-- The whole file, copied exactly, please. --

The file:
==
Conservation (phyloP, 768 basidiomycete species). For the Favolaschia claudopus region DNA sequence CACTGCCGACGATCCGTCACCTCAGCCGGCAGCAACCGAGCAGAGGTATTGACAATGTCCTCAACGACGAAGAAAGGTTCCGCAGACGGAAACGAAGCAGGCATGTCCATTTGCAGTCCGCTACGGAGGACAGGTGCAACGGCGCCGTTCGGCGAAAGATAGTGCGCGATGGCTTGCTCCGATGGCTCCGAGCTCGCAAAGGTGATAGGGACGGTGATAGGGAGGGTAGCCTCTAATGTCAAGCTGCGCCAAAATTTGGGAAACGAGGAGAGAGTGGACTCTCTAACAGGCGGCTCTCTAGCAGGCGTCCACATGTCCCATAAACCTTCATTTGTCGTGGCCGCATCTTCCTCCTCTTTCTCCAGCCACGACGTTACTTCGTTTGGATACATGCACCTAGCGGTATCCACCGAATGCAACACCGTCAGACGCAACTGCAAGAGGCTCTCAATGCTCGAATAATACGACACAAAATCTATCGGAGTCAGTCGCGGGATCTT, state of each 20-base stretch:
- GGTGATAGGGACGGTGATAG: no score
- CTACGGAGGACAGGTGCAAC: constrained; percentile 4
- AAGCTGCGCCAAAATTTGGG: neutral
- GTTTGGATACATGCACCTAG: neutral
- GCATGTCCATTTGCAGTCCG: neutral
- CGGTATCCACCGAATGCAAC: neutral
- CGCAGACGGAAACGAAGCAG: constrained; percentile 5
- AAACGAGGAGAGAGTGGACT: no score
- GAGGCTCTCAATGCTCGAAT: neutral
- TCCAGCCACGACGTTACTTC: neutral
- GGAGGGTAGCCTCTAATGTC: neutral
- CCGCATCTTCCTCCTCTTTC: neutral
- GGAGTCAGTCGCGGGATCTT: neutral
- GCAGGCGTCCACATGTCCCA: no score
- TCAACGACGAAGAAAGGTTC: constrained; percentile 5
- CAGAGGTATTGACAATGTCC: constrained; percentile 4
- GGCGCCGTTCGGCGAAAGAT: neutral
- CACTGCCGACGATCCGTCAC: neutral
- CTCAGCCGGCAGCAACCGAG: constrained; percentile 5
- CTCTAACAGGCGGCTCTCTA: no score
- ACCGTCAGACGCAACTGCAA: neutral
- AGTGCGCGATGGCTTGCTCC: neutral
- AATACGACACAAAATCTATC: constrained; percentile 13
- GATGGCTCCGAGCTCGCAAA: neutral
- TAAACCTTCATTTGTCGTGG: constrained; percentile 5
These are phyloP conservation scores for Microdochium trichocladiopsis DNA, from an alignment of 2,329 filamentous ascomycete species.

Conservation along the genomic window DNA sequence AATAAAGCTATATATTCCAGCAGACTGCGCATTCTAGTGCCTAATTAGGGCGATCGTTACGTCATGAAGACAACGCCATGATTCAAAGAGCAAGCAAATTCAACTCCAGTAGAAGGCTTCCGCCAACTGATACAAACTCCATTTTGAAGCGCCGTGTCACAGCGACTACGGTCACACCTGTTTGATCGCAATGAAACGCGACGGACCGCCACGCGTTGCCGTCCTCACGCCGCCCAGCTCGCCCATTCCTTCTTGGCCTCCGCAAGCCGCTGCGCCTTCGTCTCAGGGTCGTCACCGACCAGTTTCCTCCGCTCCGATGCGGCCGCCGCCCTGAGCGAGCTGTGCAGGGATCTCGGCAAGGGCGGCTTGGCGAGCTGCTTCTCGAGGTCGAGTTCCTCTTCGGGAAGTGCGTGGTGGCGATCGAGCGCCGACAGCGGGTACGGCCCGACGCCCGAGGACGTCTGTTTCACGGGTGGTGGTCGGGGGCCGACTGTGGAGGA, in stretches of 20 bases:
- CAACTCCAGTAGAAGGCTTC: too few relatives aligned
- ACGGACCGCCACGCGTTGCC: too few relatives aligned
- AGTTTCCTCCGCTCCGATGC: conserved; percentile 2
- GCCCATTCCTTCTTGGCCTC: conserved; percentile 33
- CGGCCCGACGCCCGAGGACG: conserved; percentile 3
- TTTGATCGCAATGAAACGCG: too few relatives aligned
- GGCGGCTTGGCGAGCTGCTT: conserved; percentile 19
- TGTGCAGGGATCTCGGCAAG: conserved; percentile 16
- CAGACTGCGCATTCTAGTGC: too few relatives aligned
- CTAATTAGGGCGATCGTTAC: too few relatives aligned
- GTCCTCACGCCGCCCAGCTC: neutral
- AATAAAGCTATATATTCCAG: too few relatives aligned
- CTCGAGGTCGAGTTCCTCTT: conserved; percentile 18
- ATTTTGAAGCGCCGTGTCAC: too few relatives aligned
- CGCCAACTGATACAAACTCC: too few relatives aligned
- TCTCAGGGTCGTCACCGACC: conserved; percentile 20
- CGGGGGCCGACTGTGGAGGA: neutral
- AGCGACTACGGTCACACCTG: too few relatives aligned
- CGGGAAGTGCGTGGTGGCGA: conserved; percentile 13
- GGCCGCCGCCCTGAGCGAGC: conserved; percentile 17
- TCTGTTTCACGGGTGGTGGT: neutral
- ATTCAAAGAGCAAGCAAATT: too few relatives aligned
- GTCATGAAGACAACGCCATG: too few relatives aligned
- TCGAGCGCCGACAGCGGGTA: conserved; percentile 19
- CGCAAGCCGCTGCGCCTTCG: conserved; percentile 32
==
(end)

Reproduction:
Conservation (phyloP, 768 basidiomycete species). For the Favolaschia claudopus region DNA sequence CACTGCCGACGATCCGTCACCTCAGCCGGCAGCAACCGAGCAGAGGTATTGACAATGTCCTCAACGACGAAGAAAGGTTCCGCAGACGGAAACGAAGCAGGCATGTCCATTTGCAGTCCGCTACGGAGGACAGGTGCAACGGCGCCGTTCGGCGAAAGATAGTGCGCGATGGCTTGCTCCGATGGCTCCGAGCTCGCAAAGGTGATAGGGACGGTGATAGGGAGGGTAGCCTCTAATGTCAAGCTGCGCCAAAATTTGGGAAACGAGGAGAGAGTGGACTCTCTAACAGGCGGCTCTCTAGCAGGCGTCCACATGTCCCATAAACCTTCATTTGTCGTGGCCGCATCTTCCTCCTCTTTCTCCAGCCACGACGTTACTTCGTTTGGATACATGCACCTAGCGGTATCCACCGAATGCAACACCGTCAGACGCAACTGCAAGAGGCTCTCAATGCTCGAATAATACGACACAAAATCTATCGGAGTCAGTCGCGGGATCTT, state of each 20-base stretch:
- GGTGATAGGGACGGTGATAG: no score
- CTACGGAGGACAGGTGCAAC: constrained; percentile 4
- AAGCTGCGCCAAAATTTGGG: neutral
- GTTTGGATACATGCACCTAG: neutral
- GCATGTCCATTTGCAGTCCG: neutral
- CGGTATCCACCGAATGCAAC: neutral
- CGCAGACGGAAACGAAGCAG: constrained; percentile 5
- AAACGAGGAGAGAGTGGACT: no score
- GAGGCTCTCAATGCTCGAAT: neutral
- TCCAGCCACGACGTTACTTC: neutral
- GGAGGGTAGCCTCTAATGTC: neutral
- CCGCATCTTCCTCCTCTTTC: neutral
- GGAGTCAGTCGCGGGATCTT: neutral
- GCAGGCGTCCACATGTCCCA: no score
- TCAACGACGAAGAAAGGTTC: constrained; percentile 5
- CAGAGGTATTGACAATGTCC: constrained; percentile 4
- GGCGCCGTTCGGCGAAAGAT: neutral
- CACTGCCGACGATCCGTCAC: neutral
- CTCAGCCGGCAGCAACCGAG: constrained; percentile 5
- CTCTAACAGGCGGCTCTCTA: no score
- ACCGTCAGACGCAACTGCAA: neutral
- AGTGCGCGATGGCTTGCTCC: neutral
- AATACGACACAAAATCTATC: constrained; percentile 13
- GATGGCTCCGAGCTCGCAAA: neutral
- TAAACCTTCATTTGTCGTGG: constrained; percentile 5
These are phyloP conservation scores for Microdochium trichocladiopsis DNA, from an alignment of 2,329 filamentous ascomycete species.

Conservation along the genomic window DNA sequence AATAAAGCTATATATTCCAGCAGACTGCGCATTCTAGTGCCTAATTAGGGCGATCGTTACGTCATGAAGACAACGCCATGATTCAAAGAGCAAGCAAATTCAACTCCAGTAGAAGGCTTCCGCCAACTGATACAAACTCCATTTTGAAGCGCCGTGTCACAGCGACTACGGTCACACCTGTTTGATCGCAATGAAACGCGACGGACCGCCACGCGTTGCCGTCCTCACGCCGCCCAGCTCGCCCATTCCTTCTTGGCCTCCGCAAGCCGCTGCGCCTTCGTCTCAGGGTCGTCACCGACCAGTTTCCTCCGCTCCGATGCGGCCGCCGCCCTGAGCGAGCTGTGCAGGGATCTCGGCAAGGGCGGCTTGGCGAGCTGCTTCTCGAGGTCGAGTTCCTCTTCGGGAAGTGCGTGGTGGCGATCGAGCGCCGACAGCGGGTACGGCCCGACGCCCGAGGACGTCTGTTTCACGGGTGGTGGTCGGGGGCCGACTGTGGAGGA, in stretches of 20 bases:
- CAACTCCAGTAGAAGGCTTC: too few relatives aligned
- ACGGACCGCCACGCGTTGCC: too few relatives aligned
- AGTTTCCTCCGCTCCGATGC: conserved; percentile 2
- GCCCATTCCTTCTTGGCCTC: conserved; percentile 33
- CGGCCCGACGCCCGAGGACG: conserved; percentile 3
- TTTGATCGCAATGAAACGCG: too few relatives aligned
- GGCGGCTTGGCGAGCTGCTT: conserved; percentile 19
- TGTGCAGGGATCTCGGCAAG: conserved; percentile 16
- CAGACTGCGCATTCTAGTGC: too few relatives aligned
- CTAATTAGGGCGATCGTTAC: too few relatives aligned
- GTCCTCACGCCGCCCAGCTC: neutral
- AATAAAGCTATATATTCCAG: too few relatives aligned
- CTCGAGGTCGAGTTCCTCTT: conserved; percentile 18
- ATTTTGAAGCGCCGTGTCAC: too few relatives aligned
- CGCCAACTGATACAAACTCC: too few relatives aligned
- TCTCAGGGTCGTCACCGACC: conserved; percentile 20
- CGGGGGCCGACTGTGGAGGA: neutral
- AGCGACTACGGTCACACCTG: too few relatives aligned
- CGGGAAGTGCGTGGTGGCGA: conserved; percentile 13
- GGCCGCCGCCCTGAGCGAGC: conserved; percentile 17
- TCTGTTTCACGGGTGGTGGT: neutral
- ATTCAAAGAGCAAGCAAATT: too few relatives aligned
- GTCATGAAGACAACGCCATG: too few relatives aligned
- TCGAGCGCCGACAGCGGGTA: conserved; percentile 19
- CGCAAGCCGCTGCGCCTTCG: conserved; percentile 32